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The Irish National Flood Forum is there to advise and support communities and individuals that flood or are at risk of flooding.

There is no doubt that there is a greater need for more community responsibility and involvement in the whole flooding management issue. The Irish National Flood Forum, acts as a conduit between the organisations involved in flooding, (Insurance industry, HSE, Local Authorities, and the OPW), and the local community.

We are to aid the plight of flood victims, by the establishment of community led groups to mitigate their future risk of flooding. To ensure that all relevant organisations come together to secure effective and appropriate action to aid each community.

It also describes what is being done to prevent future floods as well as what other areas are doing to prevent and/or alleviate floods in Ireland.
Goals of irish National Flood Forum
The case to establish a permanent office co-ordinated by a National Development Officer.

To establish a national organisation that would speak on behalf of the people and would establish meaningful links with Government Departments, the O.P.W and Local Authorities.
To establish a structured Committee/Group in every flooded community which in liaison with the Local Authority, Civil Defense, Garda Síochana and other Voluntary Agencies presents a well co-ordinated emergency plan in the event of future flooding events.
To educate all flooded communities regarding current National and European Strategies on Flood Prevention and Emergency Plans.
To effect a speedier resolution to local flooding problems by endeavoring to create a common approach and multi-agency co-operation between relevant Government Departments e.g O.P.W, Wildlife and Fisheries, Agriculture, Environment, Local Authority Planning, Meteorological, E.S.B and other agencies.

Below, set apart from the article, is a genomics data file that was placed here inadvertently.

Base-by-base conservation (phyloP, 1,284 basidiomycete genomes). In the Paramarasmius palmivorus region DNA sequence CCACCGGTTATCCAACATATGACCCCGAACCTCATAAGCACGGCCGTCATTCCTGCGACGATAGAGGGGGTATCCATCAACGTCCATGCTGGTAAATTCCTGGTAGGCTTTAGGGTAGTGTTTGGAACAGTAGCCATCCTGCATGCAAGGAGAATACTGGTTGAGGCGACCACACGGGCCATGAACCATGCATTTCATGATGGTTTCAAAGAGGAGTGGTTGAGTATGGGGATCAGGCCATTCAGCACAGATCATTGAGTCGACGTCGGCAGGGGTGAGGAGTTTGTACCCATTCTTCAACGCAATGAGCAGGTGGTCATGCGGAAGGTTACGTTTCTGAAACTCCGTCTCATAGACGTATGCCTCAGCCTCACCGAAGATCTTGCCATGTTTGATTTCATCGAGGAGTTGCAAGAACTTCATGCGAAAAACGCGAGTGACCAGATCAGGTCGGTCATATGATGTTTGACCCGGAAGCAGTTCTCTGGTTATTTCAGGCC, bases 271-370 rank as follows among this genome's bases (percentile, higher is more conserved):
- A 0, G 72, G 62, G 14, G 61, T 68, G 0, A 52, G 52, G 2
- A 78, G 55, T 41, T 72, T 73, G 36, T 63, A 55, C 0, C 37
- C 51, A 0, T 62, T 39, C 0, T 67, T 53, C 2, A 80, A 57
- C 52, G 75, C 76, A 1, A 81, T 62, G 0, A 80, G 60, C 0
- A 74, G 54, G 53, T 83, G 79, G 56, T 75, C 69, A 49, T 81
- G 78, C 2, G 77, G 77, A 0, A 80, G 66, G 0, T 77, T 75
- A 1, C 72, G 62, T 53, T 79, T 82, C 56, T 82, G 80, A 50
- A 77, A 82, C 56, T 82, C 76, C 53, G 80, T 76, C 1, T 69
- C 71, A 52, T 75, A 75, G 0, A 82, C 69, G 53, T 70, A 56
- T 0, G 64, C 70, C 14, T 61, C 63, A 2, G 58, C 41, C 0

To act to seek improvement by the Insurance Federation in the provision of adequate insurance cover for household, business and farming communities who are continually disadvantaged through non-cover or inflated insurance premiums.
To liaise with Planning Authorities in relation to Planning Decisions that impact on flooding flood plains.
To constantly update communities on flooding data, CFRAM’s and on any new or innovative ways of alleviating or eliminating flooding in communities.
To establish a data base of information on the 400 communities flooded nationally.

2 Responses to About

  1. John Baker says:

    Hi, I came upon your site when researching for an article I was asked to write on the recent flooding in Douglas, Cork. I include text of original press release. please feel free to get back to me on this. Regards, John
    John Baker, Earth Repair, Ballinreesig, Ballygarvan, Co Cork
    Tel: 0857027828
    Email: Earth_repair@yahoo.co.uk

    Minister Simon Coveney appears to take a dangerously narrow view when he states in the Evening Echo that the drainage system was at fault for last weeks flooding in Douglas, apparently reducing the problem to a single culvert. I would hope that as
    Minister for Agriculture he has a better understanding of landscape and drainage than this.